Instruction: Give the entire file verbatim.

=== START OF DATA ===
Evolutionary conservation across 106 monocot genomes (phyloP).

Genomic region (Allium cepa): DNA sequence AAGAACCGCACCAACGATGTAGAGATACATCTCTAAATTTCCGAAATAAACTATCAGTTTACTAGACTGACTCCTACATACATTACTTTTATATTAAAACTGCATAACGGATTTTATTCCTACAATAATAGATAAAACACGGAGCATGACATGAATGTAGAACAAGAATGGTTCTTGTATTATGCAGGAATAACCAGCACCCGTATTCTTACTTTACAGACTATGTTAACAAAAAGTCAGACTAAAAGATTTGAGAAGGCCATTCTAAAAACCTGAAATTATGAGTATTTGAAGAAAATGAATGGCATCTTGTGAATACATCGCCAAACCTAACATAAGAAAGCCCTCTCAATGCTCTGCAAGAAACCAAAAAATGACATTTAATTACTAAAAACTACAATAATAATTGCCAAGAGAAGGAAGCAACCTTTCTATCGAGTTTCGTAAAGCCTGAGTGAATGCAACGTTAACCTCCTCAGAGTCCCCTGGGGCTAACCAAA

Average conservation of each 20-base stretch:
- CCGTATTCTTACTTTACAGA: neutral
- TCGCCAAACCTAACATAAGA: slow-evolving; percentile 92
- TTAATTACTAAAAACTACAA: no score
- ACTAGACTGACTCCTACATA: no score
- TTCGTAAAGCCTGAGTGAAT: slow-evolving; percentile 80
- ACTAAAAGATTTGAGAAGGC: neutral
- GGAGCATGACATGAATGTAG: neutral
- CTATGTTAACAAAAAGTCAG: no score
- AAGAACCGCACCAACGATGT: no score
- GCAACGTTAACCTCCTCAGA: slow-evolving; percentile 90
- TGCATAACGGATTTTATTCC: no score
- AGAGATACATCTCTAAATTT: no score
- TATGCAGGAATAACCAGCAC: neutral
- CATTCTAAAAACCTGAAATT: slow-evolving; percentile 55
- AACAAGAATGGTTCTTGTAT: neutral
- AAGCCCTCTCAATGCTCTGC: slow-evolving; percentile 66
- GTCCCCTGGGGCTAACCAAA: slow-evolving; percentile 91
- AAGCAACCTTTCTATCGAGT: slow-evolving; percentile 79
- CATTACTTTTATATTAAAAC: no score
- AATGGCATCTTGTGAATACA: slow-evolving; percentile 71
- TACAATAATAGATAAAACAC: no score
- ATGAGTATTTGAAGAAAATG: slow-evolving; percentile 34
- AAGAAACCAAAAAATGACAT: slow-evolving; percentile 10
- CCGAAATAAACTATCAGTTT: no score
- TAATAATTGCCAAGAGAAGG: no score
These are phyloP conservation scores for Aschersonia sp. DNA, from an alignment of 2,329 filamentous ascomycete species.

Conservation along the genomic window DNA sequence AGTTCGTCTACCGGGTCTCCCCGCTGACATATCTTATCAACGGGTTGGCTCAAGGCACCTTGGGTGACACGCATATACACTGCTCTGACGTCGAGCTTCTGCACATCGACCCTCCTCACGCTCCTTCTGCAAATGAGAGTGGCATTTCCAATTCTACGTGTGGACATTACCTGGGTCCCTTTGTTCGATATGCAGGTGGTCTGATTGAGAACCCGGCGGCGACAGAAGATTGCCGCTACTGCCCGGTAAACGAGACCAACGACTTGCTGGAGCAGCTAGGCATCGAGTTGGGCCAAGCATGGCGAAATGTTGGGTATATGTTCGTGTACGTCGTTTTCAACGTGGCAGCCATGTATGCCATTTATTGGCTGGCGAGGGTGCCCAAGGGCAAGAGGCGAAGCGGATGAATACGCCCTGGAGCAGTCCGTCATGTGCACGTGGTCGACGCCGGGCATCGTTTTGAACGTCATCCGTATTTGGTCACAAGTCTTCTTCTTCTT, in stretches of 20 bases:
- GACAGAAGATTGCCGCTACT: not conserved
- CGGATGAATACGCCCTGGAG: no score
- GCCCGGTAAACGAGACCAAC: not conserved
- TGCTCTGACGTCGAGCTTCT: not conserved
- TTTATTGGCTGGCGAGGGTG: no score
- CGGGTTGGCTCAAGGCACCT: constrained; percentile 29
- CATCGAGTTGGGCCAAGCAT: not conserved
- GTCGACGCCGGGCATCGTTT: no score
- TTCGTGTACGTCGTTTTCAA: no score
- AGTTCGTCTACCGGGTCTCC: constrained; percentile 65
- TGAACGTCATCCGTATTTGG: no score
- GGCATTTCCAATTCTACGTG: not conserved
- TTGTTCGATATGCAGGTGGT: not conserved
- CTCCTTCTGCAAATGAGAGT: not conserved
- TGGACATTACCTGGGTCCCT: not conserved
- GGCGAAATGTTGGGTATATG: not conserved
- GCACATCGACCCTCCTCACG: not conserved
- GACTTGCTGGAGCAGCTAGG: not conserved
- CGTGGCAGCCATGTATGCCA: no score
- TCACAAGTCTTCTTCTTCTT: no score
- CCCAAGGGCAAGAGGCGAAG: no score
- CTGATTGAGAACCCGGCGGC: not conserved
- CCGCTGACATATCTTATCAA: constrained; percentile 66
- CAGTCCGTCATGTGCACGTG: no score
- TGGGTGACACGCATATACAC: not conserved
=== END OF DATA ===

Evolutionary conservation across 106 monocot genomes (phyloP).

Genomic region (Allium cepa): DNA sequence AAGAACCGCACCAACGATGTAGAGATACATCTCTAAATTTCCGAAATAAACTATCAGTTTACTAGACTGACTCCTACATACATTACTTTTATATTAAAACTGCATAACGGATTTTATTCCTACAATAATAGATAAAACACGGAGCATGACATGAATGTAGAACAAGAATGGTTCTTGTATTATGCAGGAATAACCAGCACCCGTATTCTTACTTTACAGACTATGTTAACAAAAAGTCAGACTAAAAGATTTGAGAAGGCCATTCTAAAAACCTGAAATTATGAGTATTTGAAGAAAATGAATGGCATCTTGTGAATACATCGCCAAACCTAACATAAGAAAGCCCTCTCAATGCTCTGCAAGAAACCAAAAAATGACATTTAATTACTAAAAACTACAATAATAATTGCCAAGAGAAGGAAGCAACCTTTCTATCGAGTTTCGTAAAGCCTGAGTGAATGCAACGTTAACCTCCTCAGAGTCCCCTGGGGCTAACCAAA

Average conservation of each 20-base stretch:
- CCGTATTCTTACTTTACAGA: neutral
- TCGCCAAACCTAACATAAGA: slow-evolving; percentile 92
- TTAATTACTAAAAACTACAA: no score
- ACTAGACTGACTCCTACATA: no score
- TTCGTAAAGCCTGAGTGAAT: slow-evolving; percentile 80
- ACTAAAAGATTTGAGAAGGC: neutral
- GGAGCATGACATGAATGTAG: neutral
- CTATGTTAACAAAAAGTCAG: no score
- AAGAACCGCACCAACGATGT: no score
- GCAACGTTAACCTCCTCAGA: slow-evolving; percentile 90
- TGCATAACGGATTTTATTCC: no score
- AGAGATACATCTCTAAATTT: no score
- TATGCAGGAATAACCAGCAC: neutral
- CATTCTAAAAACCTGAAATT: slow-evolving; percentile 55
- AACAAGAATGGTTCTTGTAT: neutral
- AAGCCCTCTCAATGCTCTGC: slow-evolving; percentile 66
- GTCCCCTGGGGCTAACCAAA: slow-evolving; percentile 91
- AAGCAACCTTTCTATCGAGT: slow-evolving; percentile 79
- CATTACTTTTATATTAAAAC: no score
- AATGGCATCTTGTGAATACA: slow-evolving; percentile 71
- TACAATAATAGATAAAACAC: no score
- ATGAGTATTTGAAGAAAATG: slow-evolving; percentile 34
- AAGAAACCAAAAAATGACAT: slow-evolving; percentile 10
- CCGAAATAAACTATCAGTTT: no score
- TAATAATTGCCAAGAGAAGG: no score
These are phyloP conservation scores for Aschersonia sp. DNA, from an alignment of 2,329 filamentous ascomycete species.

Conservation along the genomic window DNA sequence AGTTCGTCTACCGGGTCTCCCCGCTGACATATCTTATCAACGGGTTGGCTCAAGGCACCTTGGGTGACACGCATATACACTGCTCTGACGTCGAGCTTCTGCACATCGACCCTCCTCACGCTCCTTCTGCAAATGAGAGTGGCATTTCCAATTCTACGTGTGGACATTACCTGGGTCCCTTTGTTCGATATGCAGGTGGTCTGATTGAGAACCCGGCGGCGACAGAAGATTGCCGCTACTGCCCGGTAAACGAGACCAACGACTTGCTGGAGCAGCTAGGCATCGAGTTGGGCCAAGCATGGCGAAATGTTGGGTATATGTTCGTGTACGTCGTTTTCAACGTGGCAGCCATGTATGCCATTTATTGGCTGGCGAGGGTGCCCAAGGGCAAGAGGCGAAGCGGATGAATACGCCCTGGAGCAGTCCGTCATGTGCACGTGGTCGACGCCGGGCATCGTTTTGAACGTCATCCGTATTTGGTCACAAGTCTTCTTCTTCTT, in stretches of 20 bases:
- GACAGAAGATTGCCGCTACT: not conserved
- CGGATGAATACGCCCTGGAG: no score
- GCCCGGTAAACGAGACCAAC: not conserved
- TGCTCTGACGTCGAGCTTCT: not conserved
- TTTATTGGCTGGCGAGGGTG: no score
- CGGGTTGGCTCAAGGCACCT: constrained; percentile 29
- CATCGAGTTGGGCCAAGCAT: not conserved
- GTCGACGCCGGGCATCGTTT: no score
- TTCGTGTACGTCGTTTTCAA: no score
- AGTTCGTCTACCGGGTCTCC: constrained; percentile 65
- TGAACGTCATCCGTATTTGG: no score
- GGCATTTCCAATTCTACGTG: not conserved
- TTGTTCGATATGCAGGTGGT: not conserved
- CTCCTTCTGCAAATGAGAGT: not conserved
- TGGACATTACCTGGGTCCCT: not conserved
- GGCGAAATGTTGGGTATATG: not conserved
- GCACATCGACCCTCCTCACG: not conserved
- GACTTGCTGGAGCAGCTAGG: not conserved
- CGTGGCAGCCATGTATGCCA: no score
- TCACAAGTCTTCTTCTTCTT: no score
- CCCAAGGGCAAGAGGCGAAG: no score
- CTGATTGAGAACCCGGCGGC: not conserved
- CCGCTGACATATCTTATCAA: constrained; percentile 66
- CAGTCCGTCATGTGCACGTG: no score
- TGGGTGACACGCATATACAC: not conserved